Malta Government to Enhance Public Transportation Using Blockchain Technology
Malta has entered a partnership with Omnitude — a multi-enterprise blockchain middleware platform — to use the blockchain to enhance its public transportation service by developing a transport and logistics platform using the company’s middleware technology.
Ian Borg, Malta’s Minister for Transport, Infrastructure and Capital Projects, commented in a press release, “We believe in Omnitude’s blockchain technology and its broad use-cases for the government. We can see its potential in a range of government departments and it will form a cornerstone technology platform as part of our commitment to drive forward innovation. It will improve the quality of life and enhance access to information for Maltese citizens. Blockchain technology is a key part of our national technology strategy that will see us transform different sectors.”
Omnitude first emerged as a new concept in blockchain ecosystems from an existing ecommerce agency. The company seeks to build further blockchain solutions that integrate both enterprise programs and supply chains.
Malta’s government had also approved a blockchain strategy earlier this year, making it one of the first countries in the world to incorporate a national strategy based on its technology.
Aside from working on improvements to the nation’s transportation system, Omnitude is also partnering with Formula One to bring blockchain benefits to advanced racing and engineering projects.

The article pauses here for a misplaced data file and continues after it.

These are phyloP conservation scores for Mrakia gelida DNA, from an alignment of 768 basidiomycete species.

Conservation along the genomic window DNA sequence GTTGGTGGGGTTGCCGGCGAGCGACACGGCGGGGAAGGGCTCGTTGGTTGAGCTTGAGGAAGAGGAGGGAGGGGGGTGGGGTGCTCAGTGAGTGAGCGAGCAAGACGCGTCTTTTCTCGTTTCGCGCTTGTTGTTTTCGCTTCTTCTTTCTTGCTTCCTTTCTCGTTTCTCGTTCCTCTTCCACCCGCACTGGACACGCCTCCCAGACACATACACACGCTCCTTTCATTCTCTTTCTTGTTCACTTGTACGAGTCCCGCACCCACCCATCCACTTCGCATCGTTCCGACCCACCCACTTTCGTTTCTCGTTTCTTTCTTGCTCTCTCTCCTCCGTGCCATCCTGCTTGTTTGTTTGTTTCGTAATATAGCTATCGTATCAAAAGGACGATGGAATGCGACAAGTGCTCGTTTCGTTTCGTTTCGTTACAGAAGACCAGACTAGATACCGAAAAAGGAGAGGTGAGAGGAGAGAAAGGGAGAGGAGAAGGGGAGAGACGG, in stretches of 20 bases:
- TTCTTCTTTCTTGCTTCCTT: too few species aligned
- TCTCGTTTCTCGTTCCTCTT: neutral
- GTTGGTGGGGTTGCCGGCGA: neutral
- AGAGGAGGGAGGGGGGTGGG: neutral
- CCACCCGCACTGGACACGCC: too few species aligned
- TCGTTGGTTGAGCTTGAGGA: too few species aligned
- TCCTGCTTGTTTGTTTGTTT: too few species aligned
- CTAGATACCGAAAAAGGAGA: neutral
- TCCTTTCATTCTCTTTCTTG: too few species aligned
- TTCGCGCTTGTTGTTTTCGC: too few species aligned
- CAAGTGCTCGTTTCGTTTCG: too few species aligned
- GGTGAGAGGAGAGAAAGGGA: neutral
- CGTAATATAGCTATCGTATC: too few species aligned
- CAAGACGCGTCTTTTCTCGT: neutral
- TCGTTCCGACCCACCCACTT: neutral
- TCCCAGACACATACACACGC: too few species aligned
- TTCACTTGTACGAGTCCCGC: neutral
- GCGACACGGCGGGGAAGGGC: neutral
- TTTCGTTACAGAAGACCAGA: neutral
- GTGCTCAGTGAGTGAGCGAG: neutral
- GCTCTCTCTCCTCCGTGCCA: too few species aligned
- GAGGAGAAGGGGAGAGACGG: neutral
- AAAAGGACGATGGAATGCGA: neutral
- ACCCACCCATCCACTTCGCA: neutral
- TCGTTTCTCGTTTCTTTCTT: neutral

Chris Painter, CEO and founder of Omnitude, explained, “Governments around the world are beginning to see the potential for blockchain to reduce costs and streamline services. Malta has an extremely progressive government and we’re excited about the potential this partnership brings. As a middleware technology, Omnitude’s potential use-cases are vast and we look forward to working with the Maltese government to explore the capabilities of Omnitude’s broad-based blockchain ecosystem.”
Since early March 2018, Malta has worked hard to establish itself as a Bitcoin hub. The country recently welcomed Hong Kong–based Binance to the region, where it is now establishing newfound residency following regulatory scrutiny in Asia. At only a year old, Binance is one of the largest and most popular cryptocurrency exchanges in the world.
Malta further cemented its reputation as a blockchain fan by proposing three new cryptocurrency bills, including the Malta Digital Innovation Authority Bill to focus further on governance arrangements and oversee the legality of distributed ledger technology (DLT) platforms; the Technology Arrangements and Services Bill, which requires technology service providers to undergo a registration process; and the Virtual Financial Assets Bill, which seeks to regulate initial coin offerings (ICOs).
This article originally appeared on Bitcoin Magazine.